Now, I’ve actually mined Farcical myself and it never looked like this. I popped a test scanner from my neck and held it over one of the vehicles. Sure enough it registered farcical, low grade and grimy, but still quite useable. I gathered up the vehicles and stowed them in a small pack I keep hanging on one of my spines. Never know when you need a bag my hatcher used to say. I had enough to get home, that was plenty. With my load I turned back to the sea and walked into the setting sun.
“Now what?” came the cry of the little figure standing in its vehicle.
I searched for the right phrase. “I’ll be back!” I said.
I loaded the farcical into its receptacle and booted up the rumbulator. It coughed and spluttered for a bit before setting down to an unsteady rumble. That would be the impure farcical. As the ship rose from the water and took back into space I thought back on my ordeal. Though I wasn’t meant to be making contact with alien races, surely I could do something with what I had experienced. I folded through space once, getting close enough to hope to make a link with Bovi – Dash my hatch mate.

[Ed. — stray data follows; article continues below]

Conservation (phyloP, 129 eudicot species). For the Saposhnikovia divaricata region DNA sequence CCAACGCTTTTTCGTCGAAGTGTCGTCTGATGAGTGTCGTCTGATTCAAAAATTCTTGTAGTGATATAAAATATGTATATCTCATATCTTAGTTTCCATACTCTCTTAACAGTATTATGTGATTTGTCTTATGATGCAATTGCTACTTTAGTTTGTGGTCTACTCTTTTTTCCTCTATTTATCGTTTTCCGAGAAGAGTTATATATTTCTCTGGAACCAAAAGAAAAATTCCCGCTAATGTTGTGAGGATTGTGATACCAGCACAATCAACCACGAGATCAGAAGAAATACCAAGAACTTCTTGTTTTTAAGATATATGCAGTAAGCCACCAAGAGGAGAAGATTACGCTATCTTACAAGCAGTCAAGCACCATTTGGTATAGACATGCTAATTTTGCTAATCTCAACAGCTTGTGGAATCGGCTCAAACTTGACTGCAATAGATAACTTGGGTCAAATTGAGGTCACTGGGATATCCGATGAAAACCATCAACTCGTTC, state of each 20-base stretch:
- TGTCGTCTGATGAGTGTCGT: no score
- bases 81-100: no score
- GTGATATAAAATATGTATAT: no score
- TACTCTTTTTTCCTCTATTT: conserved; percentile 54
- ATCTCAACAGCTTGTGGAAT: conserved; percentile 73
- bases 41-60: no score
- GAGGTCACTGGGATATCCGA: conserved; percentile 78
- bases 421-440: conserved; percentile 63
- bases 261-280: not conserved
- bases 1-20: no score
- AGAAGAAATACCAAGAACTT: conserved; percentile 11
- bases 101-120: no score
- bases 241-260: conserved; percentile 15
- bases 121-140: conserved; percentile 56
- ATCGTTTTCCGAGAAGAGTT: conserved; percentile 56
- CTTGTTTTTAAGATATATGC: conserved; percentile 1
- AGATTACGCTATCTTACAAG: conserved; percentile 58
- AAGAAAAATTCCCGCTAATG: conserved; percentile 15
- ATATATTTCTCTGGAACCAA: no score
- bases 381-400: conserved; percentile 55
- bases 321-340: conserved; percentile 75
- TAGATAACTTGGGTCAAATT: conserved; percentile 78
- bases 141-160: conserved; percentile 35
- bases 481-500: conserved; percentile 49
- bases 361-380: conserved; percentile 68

“Hey, Moga, where you been?” The face of Bovi filled the screen. He’d been Kuggi again, his two outer eyes were closed.
“Never mind where I been, you still making screen shows to scare the new hatchers?” The idea began to firm up in my mind.
“When I’m not hitting the Kuggi I am, why? You never had interest before.”
“I got this weird story about little creatures with projectile weapons.”
“Sounds kinda weird, Moga, sure you ain’t been Kuggi yourself?” One of the closed eyes opened. He was interested.
“I’ll tell you when I get back, its totally original, I guarantee it.”
“If you say so, but no one will believe it – little creatures with weapons; sound barbaric.”
“It is, Bovi, it is.”
Robert N Stephenson has authored two full length novels, Life Light published by Satalyte Publishing is available from amazon.com and other outlets. He was sold over 100 short stories around the world, have published and edited Altair Magazine, from 1996-2000, Runs and Edits Altair Australia Publishing, has worked as a literary agent and works as a writer and writing teacher full time. He has won the Black Dog Award and the Aurealis award for his writing, and has received 2 honourable mention in the Writers of the Future contest in the same year.
Betty Rocksteady is a Canadian author and illustrator. Learn more at www.bettyrocksteady.com.